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BOOK REVIEW: The Anxiety Journal by Corinne Sweet, illustrated by Marcia Mihotich

BOOK REVIEW: The Anxiety Journal by Corinne Sweet, illustrated by Marcia Mihotich

Pan Macmillan
April 2017
Paperback, $19.99
Reviewed by Natalie Salvo

Non-Fiction/Family & Health/Coping with Anxiety & Phobias

7/10

The Anxiety Journal is a handsome little book that offers readers: “Exercises to soothe stress and eliminate anxiety wherever you are.” The book is written by psychologist and psychotherapist Corinne Sweet and is beautifully-illustrated by Marcia Mihotich, who has previously illustrated guides for The School of Life. It is a positive and encouraging book for people who are finding that their anxiety is becoming detrimental to their health and life.

Anxiety and stress are things that everyone experiences. Stress can be good insofar as the right amount of energy can help you to get things done and make you a productive being. But for some people bad forms of stress can occur. This can leave people feeling overwhelmed, especially when facing conflicting demands which can leave them feeling as though they are being torn in multiple directions at once. The symptoms of stress and anxiety can often look alike and the journal says you might experience feelings like: being jittery, dizzy, panicky, shaky, numb, irritable, cold or shivery, hypervigilant, and as though you want to hurt or even kill yourself. A lot of what this book is about is identifying these symptoms and either nipping these things in the bud or reframing them in a more positive light.

This little book will help you to identify symptoms of anxiety and will also provide you with tools and techniques to enable you to cope with them effectively… Following the advice in this book will help you to keep your anxiety at a healthy, manageable level.

When our bodies feel anxious this is nature’s way of telling us to look out for a perceived threat. The key word here is “perceived” because in some cases it is not an actual, physical threat but one that our brain has made us believe is there. This book says that when you identify anxiety symptoms you should: notice and listen to them, check if the threat is real or not and ultimately take positive action.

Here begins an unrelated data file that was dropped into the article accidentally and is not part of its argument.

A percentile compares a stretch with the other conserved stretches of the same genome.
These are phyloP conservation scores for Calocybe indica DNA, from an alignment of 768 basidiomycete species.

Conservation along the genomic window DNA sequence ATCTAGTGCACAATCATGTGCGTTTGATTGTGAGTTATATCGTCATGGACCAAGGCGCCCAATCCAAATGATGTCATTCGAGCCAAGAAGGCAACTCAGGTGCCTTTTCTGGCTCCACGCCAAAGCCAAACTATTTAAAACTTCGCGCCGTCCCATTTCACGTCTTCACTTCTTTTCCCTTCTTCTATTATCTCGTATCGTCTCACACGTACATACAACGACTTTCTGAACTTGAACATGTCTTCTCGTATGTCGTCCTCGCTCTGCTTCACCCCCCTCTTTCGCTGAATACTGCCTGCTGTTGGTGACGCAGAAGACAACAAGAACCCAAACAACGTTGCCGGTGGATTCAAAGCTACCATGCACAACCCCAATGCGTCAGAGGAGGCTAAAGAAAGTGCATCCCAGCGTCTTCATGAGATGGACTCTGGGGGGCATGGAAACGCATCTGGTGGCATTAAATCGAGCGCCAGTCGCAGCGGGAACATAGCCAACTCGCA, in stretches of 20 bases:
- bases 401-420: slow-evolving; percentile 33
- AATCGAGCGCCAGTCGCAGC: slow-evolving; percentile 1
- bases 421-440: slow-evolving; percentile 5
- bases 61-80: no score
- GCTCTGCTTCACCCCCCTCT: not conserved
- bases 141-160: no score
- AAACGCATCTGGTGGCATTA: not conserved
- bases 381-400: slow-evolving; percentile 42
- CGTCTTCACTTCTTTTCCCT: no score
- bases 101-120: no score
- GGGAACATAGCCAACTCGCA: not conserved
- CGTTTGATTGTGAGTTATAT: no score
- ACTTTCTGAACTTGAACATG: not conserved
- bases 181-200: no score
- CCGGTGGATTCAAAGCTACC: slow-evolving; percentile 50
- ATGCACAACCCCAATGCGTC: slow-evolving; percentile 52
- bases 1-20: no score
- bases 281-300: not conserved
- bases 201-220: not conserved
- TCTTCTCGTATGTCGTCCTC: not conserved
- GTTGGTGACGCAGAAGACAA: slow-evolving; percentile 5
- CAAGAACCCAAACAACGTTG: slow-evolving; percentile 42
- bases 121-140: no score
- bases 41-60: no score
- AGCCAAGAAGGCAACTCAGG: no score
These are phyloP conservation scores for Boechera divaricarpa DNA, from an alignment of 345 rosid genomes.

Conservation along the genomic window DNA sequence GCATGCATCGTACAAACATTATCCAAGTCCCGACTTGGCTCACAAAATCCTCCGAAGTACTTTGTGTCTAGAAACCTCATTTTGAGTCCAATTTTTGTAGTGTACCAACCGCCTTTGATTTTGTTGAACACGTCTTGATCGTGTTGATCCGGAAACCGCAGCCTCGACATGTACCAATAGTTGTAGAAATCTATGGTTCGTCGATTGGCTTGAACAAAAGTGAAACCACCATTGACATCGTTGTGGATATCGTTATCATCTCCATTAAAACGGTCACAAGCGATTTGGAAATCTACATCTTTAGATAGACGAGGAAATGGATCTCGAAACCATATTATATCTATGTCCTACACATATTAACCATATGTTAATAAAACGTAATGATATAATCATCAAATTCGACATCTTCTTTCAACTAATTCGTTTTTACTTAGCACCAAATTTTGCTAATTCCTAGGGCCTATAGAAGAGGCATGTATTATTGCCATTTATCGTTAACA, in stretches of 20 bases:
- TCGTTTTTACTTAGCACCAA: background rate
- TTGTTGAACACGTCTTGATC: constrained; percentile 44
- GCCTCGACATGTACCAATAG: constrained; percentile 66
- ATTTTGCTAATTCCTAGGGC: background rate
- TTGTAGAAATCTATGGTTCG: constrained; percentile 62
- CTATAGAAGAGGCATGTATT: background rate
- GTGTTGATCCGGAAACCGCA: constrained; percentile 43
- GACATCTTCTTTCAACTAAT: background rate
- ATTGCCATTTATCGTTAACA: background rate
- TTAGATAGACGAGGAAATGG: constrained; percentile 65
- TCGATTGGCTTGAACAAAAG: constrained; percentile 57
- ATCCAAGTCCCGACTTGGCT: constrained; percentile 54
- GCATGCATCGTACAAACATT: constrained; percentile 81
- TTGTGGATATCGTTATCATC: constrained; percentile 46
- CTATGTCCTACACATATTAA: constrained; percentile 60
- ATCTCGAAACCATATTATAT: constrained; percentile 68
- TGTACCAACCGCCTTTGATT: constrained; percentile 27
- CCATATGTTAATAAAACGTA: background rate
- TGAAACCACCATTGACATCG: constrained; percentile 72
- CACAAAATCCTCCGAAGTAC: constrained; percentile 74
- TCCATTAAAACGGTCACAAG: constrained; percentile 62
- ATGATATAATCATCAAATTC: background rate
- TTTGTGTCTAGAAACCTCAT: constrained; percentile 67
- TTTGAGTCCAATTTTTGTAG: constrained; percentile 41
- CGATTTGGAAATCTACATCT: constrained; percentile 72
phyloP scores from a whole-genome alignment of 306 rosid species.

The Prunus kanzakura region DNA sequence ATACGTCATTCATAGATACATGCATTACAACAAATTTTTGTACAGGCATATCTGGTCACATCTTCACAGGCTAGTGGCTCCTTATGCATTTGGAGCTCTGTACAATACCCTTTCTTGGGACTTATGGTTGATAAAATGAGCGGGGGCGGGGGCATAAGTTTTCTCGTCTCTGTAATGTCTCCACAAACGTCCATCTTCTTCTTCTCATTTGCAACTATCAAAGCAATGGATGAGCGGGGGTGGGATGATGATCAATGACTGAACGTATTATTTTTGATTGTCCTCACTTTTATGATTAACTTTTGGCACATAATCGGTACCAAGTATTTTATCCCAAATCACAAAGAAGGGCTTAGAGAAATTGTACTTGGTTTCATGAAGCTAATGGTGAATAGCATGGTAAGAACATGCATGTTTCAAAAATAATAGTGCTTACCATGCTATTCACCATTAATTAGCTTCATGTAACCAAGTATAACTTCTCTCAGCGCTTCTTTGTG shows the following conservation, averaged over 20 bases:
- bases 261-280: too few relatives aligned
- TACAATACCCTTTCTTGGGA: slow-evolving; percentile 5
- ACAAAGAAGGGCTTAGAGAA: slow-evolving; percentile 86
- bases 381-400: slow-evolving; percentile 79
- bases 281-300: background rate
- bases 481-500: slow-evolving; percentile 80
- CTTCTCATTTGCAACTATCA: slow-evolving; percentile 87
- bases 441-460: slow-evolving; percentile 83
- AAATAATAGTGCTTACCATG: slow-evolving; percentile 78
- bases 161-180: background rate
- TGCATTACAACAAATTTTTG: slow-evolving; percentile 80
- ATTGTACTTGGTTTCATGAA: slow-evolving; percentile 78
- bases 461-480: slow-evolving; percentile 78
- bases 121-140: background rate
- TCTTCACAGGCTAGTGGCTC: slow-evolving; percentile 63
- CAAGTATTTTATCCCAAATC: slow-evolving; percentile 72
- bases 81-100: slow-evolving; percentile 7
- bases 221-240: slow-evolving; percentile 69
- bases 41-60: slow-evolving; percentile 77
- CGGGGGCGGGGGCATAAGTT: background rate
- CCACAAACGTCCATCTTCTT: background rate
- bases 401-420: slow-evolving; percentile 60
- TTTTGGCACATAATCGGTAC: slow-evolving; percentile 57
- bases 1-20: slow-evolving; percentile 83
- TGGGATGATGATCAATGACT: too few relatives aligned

Sweet offers up some suggestions that are bound to help. These exercises are built on methods commonly found in cognitive behaviour therapy (CBT) and in mindfulness methods. Sweet has previously published a mindfulness journal and there is likely to be some cross-over here. The Anxiety Journal includes simple calming and breathing exercises, where readers under stress are advised to take their time sitting quietly to identify where tension exists in the body and to ultimately stretch and imagine it melting away. There are other tips like stopping and simply holding your hands together to feel the strength that can be felt from this very act. The book also offers some great ways to conquer panic.

1. Familiarise yourself, if you can, with your usual symptoms that signal an attack
2. Understand that you are safe!
3. Breathe. Concentrate on your breathing. Blow out slowly.
4. Stamp your feet on the ground. Feel how solid it is.
5. Hold something, like the arm of a chair, a banister, even your own hand.
6. Tell yourself, “I can do this, I can get through this, this will pass”.
7. Count slowly from one to ten, and then from ten to one.
8. Slow down… Don’t rush, but get yourself some space.
9. If the feelings continue, try singing (especially in a private place).
10. Take a walk.
11. Continue breathing.

The Anxiety Journal describes Generalised Anxiety Disorder in some depth. This is a condition where a person feels anxious about a range of situations and issues rather than one specific thing. Some other forms of anxiety disorders like obsessive compulsive disorder and specific phobias are dealt with in a broader context rather than using the medical language to describe them in greater detail. This could be a missed opportunity to be comprehensive, however the book is not a scientific text book. It is one that is pitched at readers interested in learning more about anxiety, not health care professionals.

The prose in this book is accessible and the experiences can be quite practical and useful. This can be a good starting point for people wanting to learn a little more about their condition but it still may be advisable to discuss this in more depth with a healthcare professional. This guide also contains some positive quotes by famous people in order to keep the mood inspiring and optimistic.

“Your anxiety and fears are not you and…they do not have to rule your life.” John Kabat-Zinn

The Anxiety Journal is a nice little gift book which will help readers learn some more about anxiety and consider their own experiences with it. This book is by no means exhaustive, but it does contain a number of practical and handy exercises that people can implement into their daily life. This is the kind of guide that promises to be like a little book of calm because it ultimately wants to help you journey to a more peaceful mind and these tips and exercises will certainly help some people achieve this.

BOOK REVIEW: The Anxiety Journal by Corinne Sweet, illustrated by Marcia Mihotich

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